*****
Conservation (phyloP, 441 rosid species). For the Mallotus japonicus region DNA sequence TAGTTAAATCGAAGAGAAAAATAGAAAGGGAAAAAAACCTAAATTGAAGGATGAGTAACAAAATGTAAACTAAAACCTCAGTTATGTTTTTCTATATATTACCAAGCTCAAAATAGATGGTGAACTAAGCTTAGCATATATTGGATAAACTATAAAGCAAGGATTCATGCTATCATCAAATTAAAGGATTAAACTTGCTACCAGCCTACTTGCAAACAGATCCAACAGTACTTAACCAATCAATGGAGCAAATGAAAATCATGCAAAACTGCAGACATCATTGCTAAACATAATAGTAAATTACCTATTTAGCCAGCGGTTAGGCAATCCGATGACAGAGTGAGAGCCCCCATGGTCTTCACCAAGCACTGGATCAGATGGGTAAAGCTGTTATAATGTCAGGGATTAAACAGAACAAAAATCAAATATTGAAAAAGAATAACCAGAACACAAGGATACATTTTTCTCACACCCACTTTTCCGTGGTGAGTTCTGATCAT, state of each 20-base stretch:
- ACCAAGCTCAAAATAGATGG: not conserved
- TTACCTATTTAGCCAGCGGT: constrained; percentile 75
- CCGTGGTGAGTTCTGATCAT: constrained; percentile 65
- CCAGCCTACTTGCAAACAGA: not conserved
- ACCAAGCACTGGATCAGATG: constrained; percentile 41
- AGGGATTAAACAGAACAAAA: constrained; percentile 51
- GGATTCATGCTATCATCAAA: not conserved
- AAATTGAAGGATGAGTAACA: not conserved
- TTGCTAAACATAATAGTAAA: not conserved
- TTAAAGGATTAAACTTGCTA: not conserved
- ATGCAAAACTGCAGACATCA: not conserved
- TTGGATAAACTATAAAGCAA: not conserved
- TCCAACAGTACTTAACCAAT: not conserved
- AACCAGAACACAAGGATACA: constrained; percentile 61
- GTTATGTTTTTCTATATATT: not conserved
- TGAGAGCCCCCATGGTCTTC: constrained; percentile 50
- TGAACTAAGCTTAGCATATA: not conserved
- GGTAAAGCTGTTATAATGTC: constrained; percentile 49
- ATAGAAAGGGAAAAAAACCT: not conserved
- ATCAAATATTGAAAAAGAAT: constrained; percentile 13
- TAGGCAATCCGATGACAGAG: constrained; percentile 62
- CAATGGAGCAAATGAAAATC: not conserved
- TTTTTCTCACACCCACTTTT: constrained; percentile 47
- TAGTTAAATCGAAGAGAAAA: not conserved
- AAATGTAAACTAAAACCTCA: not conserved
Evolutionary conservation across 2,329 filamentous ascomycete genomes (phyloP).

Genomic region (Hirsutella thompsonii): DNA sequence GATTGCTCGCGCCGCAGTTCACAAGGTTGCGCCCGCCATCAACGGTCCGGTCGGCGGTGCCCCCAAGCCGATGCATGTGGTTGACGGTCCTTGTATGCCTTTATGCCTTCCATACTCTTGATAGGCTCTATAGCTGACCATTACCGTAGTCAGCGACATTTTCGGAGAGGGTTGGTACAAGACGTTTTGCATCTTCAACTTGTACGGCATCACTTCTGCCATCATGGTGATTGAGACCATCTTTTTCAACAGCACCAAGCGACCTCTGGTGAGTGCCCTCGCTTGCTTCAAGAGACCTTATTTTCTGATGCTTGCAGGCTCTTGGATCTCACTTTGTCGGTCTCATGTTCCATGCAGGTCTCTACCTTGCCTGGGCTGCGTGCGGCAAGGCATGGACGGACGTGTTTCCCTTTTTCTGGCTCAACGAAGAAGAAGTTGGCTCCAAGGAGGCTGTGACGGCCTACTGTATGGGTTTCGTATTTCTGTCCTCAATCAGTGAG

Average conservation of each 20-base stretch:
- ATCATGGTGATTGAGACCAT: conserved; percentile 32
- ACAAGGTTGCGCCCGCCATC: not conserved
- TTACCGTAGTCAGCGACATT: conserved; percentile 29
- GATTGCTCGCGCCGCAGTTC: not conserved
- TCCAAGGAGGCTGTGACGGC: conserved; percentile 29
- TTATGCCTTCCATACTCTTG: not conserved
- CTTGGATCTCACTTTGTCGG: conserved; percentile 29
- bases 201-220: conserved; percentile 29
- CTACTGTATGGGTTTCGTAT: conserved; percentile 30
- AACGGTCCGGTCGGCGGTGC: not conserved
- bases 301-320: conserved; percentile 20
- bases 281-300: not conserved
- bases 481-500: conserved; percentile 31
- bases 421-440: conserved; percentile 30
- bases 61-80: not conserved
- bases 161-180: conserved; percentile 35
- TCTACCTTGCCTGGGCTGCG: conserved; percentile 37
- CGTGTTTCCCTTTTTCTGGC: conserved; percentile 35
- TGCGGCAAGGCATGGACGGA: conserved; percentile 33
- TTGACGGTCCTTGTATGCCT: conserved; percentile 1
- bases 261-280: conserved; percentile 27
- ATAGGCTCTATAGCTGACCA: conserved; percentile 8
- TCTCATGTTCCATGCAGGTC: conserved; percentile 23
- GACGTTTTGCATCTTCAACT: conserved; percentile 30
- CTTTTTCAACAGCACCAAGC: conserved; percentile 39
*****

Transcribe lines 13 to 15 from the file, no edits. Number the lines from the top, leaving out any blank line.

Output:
- TTGGATAAACTATAAAGCAA: not conserved
- TCCAACAGTACTTAACCAAT: not conserved
- AACCAGAACACAAGGATACA: constrained; percentile 61